For example, ClosedLoop has developed a drug burden index – a machine learning model that culls through a patient’s medication list, medical history (for example, looking for risk of frailty or dementia), pharmacological research about various drugs and other data and then warns clinicians of potential adverse drug reactions. The model, which is not yet fully deployed, identifies specific medications that may be problematic for a particular patient so physicians can de-prescribe or lower dosages.
Start with simple tasks
In the short-run, Mayo’s Erickson believes robotic process automation, which takes over simple, repetitive tasks, will have a greater impact in healthcare than “sexy AI tools,” such as machine learning predictive algorithms.
In addition to automating back-office tasks, such as insurance eligibility verification and inventory management, process automation could assist the front office, he says.
“There are many handoffs and care guidelines in clinical care,” Erickson says. “Process automation can help ensure that best practices are reliably followed.”
As an example, he points to a common bottleneck in radiology: patients arriving for imaging scans with IV contrast who have not had a required creatinine blood test. An automated tool could spot this problem prior to the appointment and notify the referring physician to order the test.
Process automation also can be used to collect and retrieve data that humans and machine learning tools need to make clinical decisions, ranging from precise measurements of tumors to various health statistics (such as heart rates) from remote patient monitoring devices.
Ultimately, process automation could be programmed to execute machine learning models at certain points in the care process to make specific diagnostic predictions or treatment recommendations. “As sophisticated AI tools become more trusted, then they will become one more step in a clinical process that process automation calls upon,” Erickson says.
Understanding the challenges
Intermountain’s Nelson foresees AI in healthcare unfolding like a “tapestry of modern, intelligent technologies that we knit together to solve an entire system of problems for humans.”
Achieving this vision on a large scale, however, will require addressing numerous challenges.
“Deploying an AI tool is easy to do on one nursing unit. It’s a little harder to do across all units in a hospital. And it’s really hard to do in 3,000 hospitals across the United States.”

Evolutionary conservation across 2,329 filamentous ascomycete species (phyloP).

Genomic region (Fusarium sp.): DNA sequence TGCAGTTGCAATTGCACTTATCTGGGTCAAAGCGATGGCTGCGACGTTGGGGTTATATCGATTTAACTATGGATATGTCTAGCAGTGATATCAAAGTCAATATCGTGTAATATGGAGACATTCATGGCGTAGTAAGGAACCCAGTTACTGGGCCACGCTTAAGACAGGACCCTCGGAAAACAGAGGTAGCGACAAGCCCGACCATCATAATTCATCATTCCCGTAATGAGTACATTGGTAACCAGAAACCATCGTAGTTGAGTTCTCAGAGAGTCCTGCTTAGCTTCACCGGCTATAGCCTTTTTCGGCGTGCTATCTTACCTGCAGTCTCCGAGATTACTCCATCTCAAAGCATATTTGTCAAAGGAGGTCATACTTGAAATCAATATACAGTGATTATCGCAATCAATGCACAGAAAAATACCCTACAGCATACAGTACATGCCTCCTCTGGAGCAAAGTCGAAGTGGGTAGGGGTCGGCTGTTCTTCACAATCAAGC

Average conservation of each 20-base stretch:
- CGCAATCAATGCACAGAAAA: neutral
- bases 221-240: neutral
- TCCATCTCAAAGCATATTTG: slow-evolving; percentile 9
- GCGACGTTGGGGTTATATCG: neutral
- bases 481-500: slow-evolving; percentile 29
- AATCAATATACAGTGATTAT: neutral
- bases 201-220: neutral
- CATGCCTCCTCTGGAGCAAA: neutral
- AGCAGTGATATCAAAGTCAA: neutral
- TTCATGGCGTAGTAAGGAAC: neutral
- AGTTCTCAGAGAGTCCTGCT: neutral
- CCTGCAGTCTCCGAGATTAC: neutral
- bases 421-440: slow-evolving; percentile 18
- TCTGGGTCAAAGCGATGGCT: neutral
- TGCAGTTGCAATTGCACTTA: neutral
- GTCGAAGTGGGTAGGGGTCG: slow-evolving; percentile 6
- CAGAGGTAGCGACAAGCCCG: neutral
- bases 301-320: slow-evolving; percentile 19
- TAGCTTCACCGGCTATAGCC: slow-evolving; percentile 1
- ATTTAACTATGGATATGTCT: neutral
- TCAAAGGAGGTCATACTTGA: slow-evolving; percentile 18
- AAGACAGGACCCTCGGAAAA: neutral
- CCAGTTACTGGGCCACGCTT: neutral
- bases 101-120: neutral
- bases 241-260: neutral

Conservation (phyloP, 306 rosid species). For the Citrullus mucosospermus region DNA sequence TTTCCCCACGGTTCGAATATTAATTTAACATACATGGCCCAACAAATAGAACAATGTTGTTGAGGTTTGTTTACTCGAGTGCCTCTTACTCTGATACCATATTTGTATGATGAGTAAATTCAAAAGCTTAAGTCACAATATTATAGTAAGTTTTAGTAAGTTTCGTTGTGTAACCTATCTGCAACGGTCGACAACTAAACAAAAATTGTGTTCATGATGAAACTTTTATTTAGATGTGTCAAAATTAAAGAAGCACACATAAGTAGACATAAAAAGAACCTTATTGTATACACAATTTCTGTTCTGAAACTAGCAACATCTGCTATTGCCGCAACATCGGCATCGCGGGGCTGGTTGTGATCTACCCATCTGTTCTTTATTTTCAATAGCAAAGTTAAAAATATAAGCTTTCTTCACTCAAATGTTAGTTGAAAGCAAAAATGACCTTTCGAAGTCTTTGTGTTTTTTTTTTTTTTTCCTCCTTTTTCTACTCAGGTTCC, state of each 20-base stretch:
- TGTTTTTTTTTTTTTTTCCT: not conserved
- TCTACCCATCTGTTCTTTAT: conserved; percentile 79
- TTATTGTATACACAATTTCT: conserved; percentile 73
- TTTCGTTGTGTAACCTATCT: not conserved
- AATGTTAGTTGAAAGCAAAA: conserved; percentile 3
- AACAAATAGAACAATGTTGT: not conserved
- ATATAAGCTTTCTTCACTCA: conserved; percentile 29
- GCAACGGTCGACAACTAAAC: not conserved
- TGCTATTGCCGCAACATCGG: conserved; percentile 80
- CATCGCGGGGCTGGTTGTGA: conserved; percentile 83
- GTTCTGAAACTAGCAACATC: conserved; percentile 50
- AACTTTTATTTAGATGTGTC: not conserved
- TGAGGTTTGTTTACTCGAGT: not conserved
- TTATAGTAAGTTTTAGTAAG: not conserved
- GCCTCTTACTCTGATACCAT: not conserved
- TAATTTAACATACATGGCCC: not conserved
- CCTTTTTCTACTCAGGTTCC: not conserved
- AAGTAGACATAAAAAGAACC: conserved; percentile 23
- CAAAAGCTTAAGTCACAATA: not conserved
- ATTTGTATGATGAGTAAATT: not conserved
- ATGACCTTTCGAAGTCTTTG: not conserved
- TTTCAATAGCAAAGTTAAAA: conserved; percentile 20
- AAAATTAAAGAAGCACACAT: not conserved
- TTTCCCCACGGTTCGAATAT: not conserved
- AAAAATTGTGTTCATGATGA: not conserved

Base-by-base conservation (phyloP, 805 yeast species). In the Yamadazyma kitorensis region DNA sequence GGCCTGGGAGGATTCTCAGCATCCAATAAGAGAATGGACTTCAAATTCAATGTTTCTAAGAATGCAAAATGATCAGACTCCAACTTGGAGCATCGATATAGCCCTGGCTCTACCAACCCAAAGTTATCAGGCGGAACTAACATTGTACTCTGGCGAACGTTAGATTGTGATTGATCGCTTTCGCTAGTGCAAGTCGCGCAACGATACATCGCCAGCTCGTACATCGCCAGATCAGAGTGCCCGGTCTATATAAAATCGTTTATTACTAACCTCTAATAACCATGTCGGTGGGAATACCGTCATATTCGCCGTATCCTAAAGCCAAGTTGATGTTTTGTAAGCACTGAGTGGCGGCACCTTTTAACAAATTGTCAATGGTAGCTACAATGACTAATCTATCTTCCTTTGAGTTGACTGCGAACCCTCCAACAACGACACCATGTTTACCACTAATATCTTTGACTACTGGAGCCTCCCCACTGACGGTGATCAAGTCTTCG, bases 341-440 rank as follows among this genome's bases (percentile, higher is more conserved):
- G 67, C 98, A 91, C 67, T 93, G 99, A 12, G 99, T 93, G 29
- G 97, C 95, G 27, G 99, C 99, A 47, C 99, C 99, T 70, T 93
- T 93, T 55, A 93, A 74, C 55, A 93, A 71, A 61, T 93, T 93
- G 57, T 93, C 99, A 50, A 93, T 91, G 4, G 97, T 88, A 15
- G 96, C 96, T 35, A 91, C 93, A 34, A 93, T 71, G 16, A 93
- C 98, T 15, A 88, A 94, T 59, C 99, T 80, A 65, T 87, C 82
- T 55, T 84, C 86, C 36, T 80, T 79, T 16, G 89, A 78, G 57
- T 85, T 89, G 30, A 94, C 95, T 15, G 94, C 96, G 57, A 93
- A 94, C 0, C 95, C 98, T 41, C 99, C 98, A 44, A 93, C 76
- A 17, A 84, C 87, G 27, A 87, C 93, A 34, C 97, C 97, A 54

David Vawdrey, Geisinger Health
One fundamental issue is data quality. “A lot of data in healthcare is human driven … which can be very imprecise due to vocabulary gaps, partial information or correlated medical concepts,” says PKS Prakash, a principal at ZS, a global firm that specializes in AI and data analytics. Prakash leads the company’s AI research lab.
Asking clinicians to be more precise while documenting, however, may worsen clinician workload and burnout issues.
“Requiring clinicians to do data curation at the point of care can be very cumbersome and has led to physicians becoming the most expensive clerical staff in healthcare,” says John Lee, MD, senior vice president and CMIO at Allegheny Health Network.
AI technologies such as voice-recognition software, natural language processing and process automation, may eventually help with data quality issues. But more data sharing among healthcare entities and other organizations is also needed.
“We need to create data sets that are more semantically rich and standardized,” Lee says. “If we can accomplish that, then sharing will occur almost organically because meaningful data from one source can mingle easily with other sources and do so with meaning.”
Eliminating bias in machine learning models is a significant challenge.
Algorithms are trained based on historical data, which captures human observations and biases about race, gender, age and other demographic factors. As a result, algorithms adopt the biases found in data, especially if the algorithms are not properly designed.
For example, a 2019 paper in the journal Science described an algorithm designed to identify patients who would benefit from intensive care management. Race was intentionally not included as a variable in the model, yet Black patients were less likely to be identified as needing care management services, even when they were sicker than white patients.
A design issue was to blame for the bias. The algorithm predicted patients’ future medical costs based on their historical costs. But historical costs were a poor proxy for medical need, the paper notes. Black patients in this population had accessed fewer health services than white patients. Reformulating the algorithm to look at illness level versus costs eliminated this bias.